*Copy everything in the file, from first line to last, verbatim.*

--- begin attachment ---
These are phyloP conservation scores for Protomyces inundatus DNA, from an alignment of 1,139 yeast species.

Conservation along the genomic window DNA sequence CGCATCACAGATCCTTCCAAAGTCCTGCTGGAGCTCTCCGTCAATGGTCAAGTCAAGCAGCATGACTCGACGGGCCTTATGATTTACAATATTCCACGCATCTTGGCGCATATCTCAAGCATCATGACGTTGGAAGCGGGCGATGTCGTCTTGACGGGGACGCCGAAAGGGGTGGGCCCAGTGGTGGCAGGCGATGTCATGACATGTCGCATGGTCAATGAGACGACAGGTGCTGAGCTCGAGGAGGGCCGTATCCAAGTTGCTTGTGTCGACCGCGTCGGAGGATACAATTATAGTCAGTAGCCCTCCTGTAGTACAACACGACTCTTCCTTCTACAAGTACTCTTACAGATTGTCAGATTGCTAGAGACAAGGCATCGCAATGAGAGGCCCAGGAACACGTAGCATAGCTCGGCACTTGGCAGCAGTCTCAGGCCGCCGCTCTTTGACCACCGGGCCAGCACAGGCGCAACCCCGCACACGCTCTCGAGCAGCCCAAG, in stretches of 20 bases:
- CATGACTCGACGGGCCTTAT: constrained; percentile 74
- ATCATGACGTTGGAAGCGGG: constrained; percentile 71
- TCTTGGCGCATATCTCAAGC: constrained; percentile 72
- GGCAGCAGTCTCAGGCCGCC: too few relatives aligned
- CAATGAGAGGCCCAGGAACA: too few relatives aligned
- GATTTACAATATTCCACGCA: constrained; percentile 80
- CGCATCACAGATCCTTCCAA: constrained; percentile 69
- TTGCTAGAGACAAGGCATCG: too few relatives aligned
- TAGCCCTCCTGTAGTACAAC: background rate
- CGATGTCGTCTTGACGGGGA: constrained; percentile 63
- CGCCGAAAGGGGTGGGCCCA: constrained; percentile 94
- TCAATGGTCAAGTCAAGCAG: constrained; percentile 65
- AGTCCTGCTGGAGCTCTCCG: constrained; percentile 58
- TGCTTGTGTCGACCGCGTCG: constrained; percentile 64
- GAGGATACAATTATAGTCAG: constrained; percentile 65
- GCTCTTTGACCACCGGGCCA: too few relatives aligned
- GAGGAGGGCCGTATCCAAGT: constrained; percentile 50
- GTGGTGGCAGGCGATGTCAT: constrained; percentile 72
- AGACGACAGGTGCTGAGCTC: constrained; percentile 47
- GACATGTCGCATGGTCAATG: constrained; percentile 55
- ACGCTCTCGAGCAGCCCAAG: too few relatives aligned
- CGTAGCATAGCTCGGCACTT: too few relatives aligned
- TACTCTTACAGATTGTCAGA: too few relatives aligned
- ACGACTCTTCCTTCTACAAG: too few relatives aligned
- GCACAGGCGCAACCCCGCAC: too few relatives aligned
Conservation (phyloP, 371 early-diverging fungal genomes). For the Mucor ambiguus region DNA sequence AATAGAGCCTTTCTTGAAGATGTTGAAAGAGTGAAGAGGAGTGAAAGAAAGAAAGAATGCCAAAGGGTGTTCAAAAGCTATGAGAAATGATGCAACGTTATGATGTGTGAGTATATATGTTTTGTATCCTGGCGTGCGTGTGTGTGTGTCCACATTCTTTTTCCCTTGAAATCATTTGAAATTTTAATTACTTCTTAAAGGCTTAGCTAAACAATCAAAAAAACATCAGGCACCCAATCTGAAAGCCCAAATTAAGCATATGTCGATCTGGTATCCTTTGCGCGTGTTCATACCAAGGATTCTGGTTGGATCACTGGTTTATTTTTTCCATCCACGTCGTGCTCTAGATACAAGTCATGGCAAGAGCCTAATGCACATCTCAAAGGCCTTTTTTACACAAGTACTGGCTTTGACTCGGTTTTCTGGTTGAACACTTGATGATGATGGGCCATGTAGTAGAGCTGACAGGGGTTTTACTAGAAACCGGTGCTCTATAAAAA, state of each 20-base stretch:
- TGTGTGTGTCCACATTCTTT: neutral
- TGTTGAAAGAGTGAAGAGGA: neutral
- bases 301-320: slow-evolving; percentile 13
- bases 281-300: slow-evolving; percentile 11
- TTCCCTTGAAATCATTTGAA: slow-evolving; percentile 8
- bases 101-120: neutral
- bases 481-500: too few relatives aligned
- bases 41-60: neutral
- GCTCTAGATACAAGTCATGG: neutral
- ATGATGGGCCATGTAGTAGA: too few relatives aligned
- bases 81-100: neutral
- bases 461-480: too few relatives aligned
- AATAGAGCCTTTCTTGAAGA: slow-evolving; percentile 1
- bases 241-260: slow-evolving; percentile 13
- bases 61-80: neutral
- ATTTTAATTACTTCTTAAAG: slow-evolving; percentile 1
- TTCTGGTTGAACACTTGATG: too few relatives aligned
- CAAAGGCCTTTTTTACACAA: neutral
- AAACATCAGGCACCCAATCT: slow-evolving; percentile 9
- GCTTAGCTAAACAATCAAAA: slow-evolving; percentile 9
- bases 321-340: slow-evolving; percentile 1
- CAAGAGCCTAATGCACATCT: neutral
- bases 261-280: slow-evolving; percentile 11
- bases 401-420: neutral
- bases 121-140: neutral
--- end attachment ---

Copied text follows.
These are phyloP conservation scores for Protomyces inundatus DNA, from an alignment of 1,139 yeast species.

Conservation along the genomic window DNA sequence CGCATCACAGATCCTTCCAAAGTCCTGCTGGAGCTCTCCGTCAATGGTCAAGTCAAGCAGCATGACTCGACGGGCCTTATGATTTACAATATTCCACGCATCTTGGCGCATATCTCAAGCATCATGACGTTGGAAGCGGGCGATGTCGTCTTGACGGGGACGCCGAAAGGGGTGGGCCCAGTGGTGGCAGGCGATGTCATGACATGTCGCATGGTCAATGAGACGACAGGTGCTGAGCTCGAGGAGGGCCGTATCCAAGTTGCTTGTGTCGACCGCGTCGGAGGATACAATTATAGTCAGTAGCCCTCCTGTAGTACAACACGACTCTTCCTTCTACAAGTACTCTTACAGATTGTCAGATTGCTAGAGACAAGGCATCGCAATGAGAGGCCCAGGAACACGTAGCATAGCTCGGCACTTGGCAGCAGTCTCAGGCCGCCGCTCTTTGACCACCGGGCCAGCACAGGCGCAACCCCGCACACGCTCTCGAGCAGCCCAAG, in stretches of 20 bases:
- CATGACTCGACGGGCCTTAT: constrained; percentile 74
- ATCATGACGTTGGAAGCGGG: constrained; percentile 71
- TCTTGGCGCATATCTCAAGC: constrained; percentile 72
- GGCAGCAGTCTCAGGCCGCC: too few relatives aligned
- CAATGAGAGGCCCAGGAACA: too few relatives aligned
- GATTTACAATATTCCACGCA: constrained; percentile 80
- CGCATCACAGATCCTTCCAA: constrained; percentile 69
- TTGCTAGAGACAAGGCATCG: too few relatives aligned
- TAGCCCTCCTGTAGTACAAC: background rate
- CGATGTCGTCTTGACGGGGA: constrained; percentile 63
- CGCCGAAAGGGGTGGGCCCA: constrained; percentile 94
- TCAATGGTCAAGTCAAGCAG: constrained; percentile 65
- AGTCCTGCTGGAGCTCTCCG: constrained; percentile 58
- TGCTTGTGTCGACCGCGTCG: constrained; percentile 64
- GAGGATACAATTATAGTCAG: constrained; percentile 65
- GCTCTTTGACCACCGGGCCA: too few relatives aligned
- GAGGAGGGCCGTATCCAAGT: constrained; percentile 50
- GTGGTGGCAGGCGATGTCAT: constrained; percentile 72
- AGACGACAGGTGCTGAGCTC: constrained; percentile 47
- GACATGTCGCATGGTCAATG: constrained; percentile 55
- ACGCTCTCGAGCAGCCCAAG: too few relatives aligned
- CGTAGCATAGCTCGGCACTT: too few relatives aligned
- TACTCTTACAGATTGTCAGA: too few relatives aligned
- ACGACTCTTCCTTCTACAAG: too few relatives aligned
- GCACAGGCGCAACCCCGCAC: too few relatives aligned
Conservation (phyloP, 371 early-diverging fungal genomes). For the Mucor ambiguus region DNA sequence AATAGAGCCTTTCTTGAAGATGTTGAAAGAGTGAAGAGGAGTGAAAGAAAGAAAGAATGCCAAAGGGTGTTCAAAAGCTATGAGAAATGATGCAACGTTATGATGTGTGAGTATATATGTTTTGTATCCTGGCGTGCGTGTGTGTGTGTCCACATTCTTTTTCCCTTGAAATCATTTGAAATTTTAATTACTTCTTAAAGGCTTAGCTAAACAATCAAAAAAACATCAGGCACCCAATCTGAAAGCCCAAATTAAGCATATGTCGATCTGGTATCCTTTGCGCGTGTTCATACCAAGGATTCTGGTTGGATCACTGGTTTATTTTTTCCATCCACGTCGTGCTCTAGATACAAGTCATGGCAAGAGCCTAATGCACATCTCAAAGGCCTTTTTTACACAAGTACTGGCTTTGACTCGGTTTTCTGGTTGAACACTTGATGATGATGGGCCATGTAGTAGAGCTGACAGGGGTTTTACTAGAAACCGGTGCTCTATAAAAA, state of each 20-base stretch:
- TGTGTGTGTCCACATTCTTT: neutral
- TGTTGAAAGAGTGAAGAGGA: neutral
- bases 301-320: slow-evolving; percentile 13
- bases 281-300: slow-evolving; percentile 11
- TTCCCTTGAAATCATTTGAA: slow-evolving; percentile 8
- bases 101-120: neutral
- bases 481-500: too few relatives aligned
- bases 41-60: neutral
- GCTCTAGATACAAGTCATGG: neutral
- ATGATGGGCCATGTAGTAGA: too few relatives aligned
- bases 81-100: neutral
- bases 461-480: too few relatives aligned
- AATAGAGCCTTTCTTGAAGA: slow-evolving; percentile 1
- bases 241-260: slow-evolving; percentile 13
- bases 61-80: neutral
- ATTTTAATTACTTCTTAAAG: slow-evolving; percentile 1
- TTCTGGTTGAACACTTGATG: too few relatives aligned
- CAAAGGCCTTTTTTACACAA: neutral
- AAACATCAGGCACCCAATCT: slow-evolving; percentile 9
- GCTTAGCTAAACAATCAAAA: slow-evolving; percentile 9
- bases 321-340: slow-evolving; percentile 1
- CAAGAGCCTAATGCACATCT: neutral
- bases 261-280: slow-evolving; percentile 11
- bases 401-420: neutral
- bases 121-140: neutral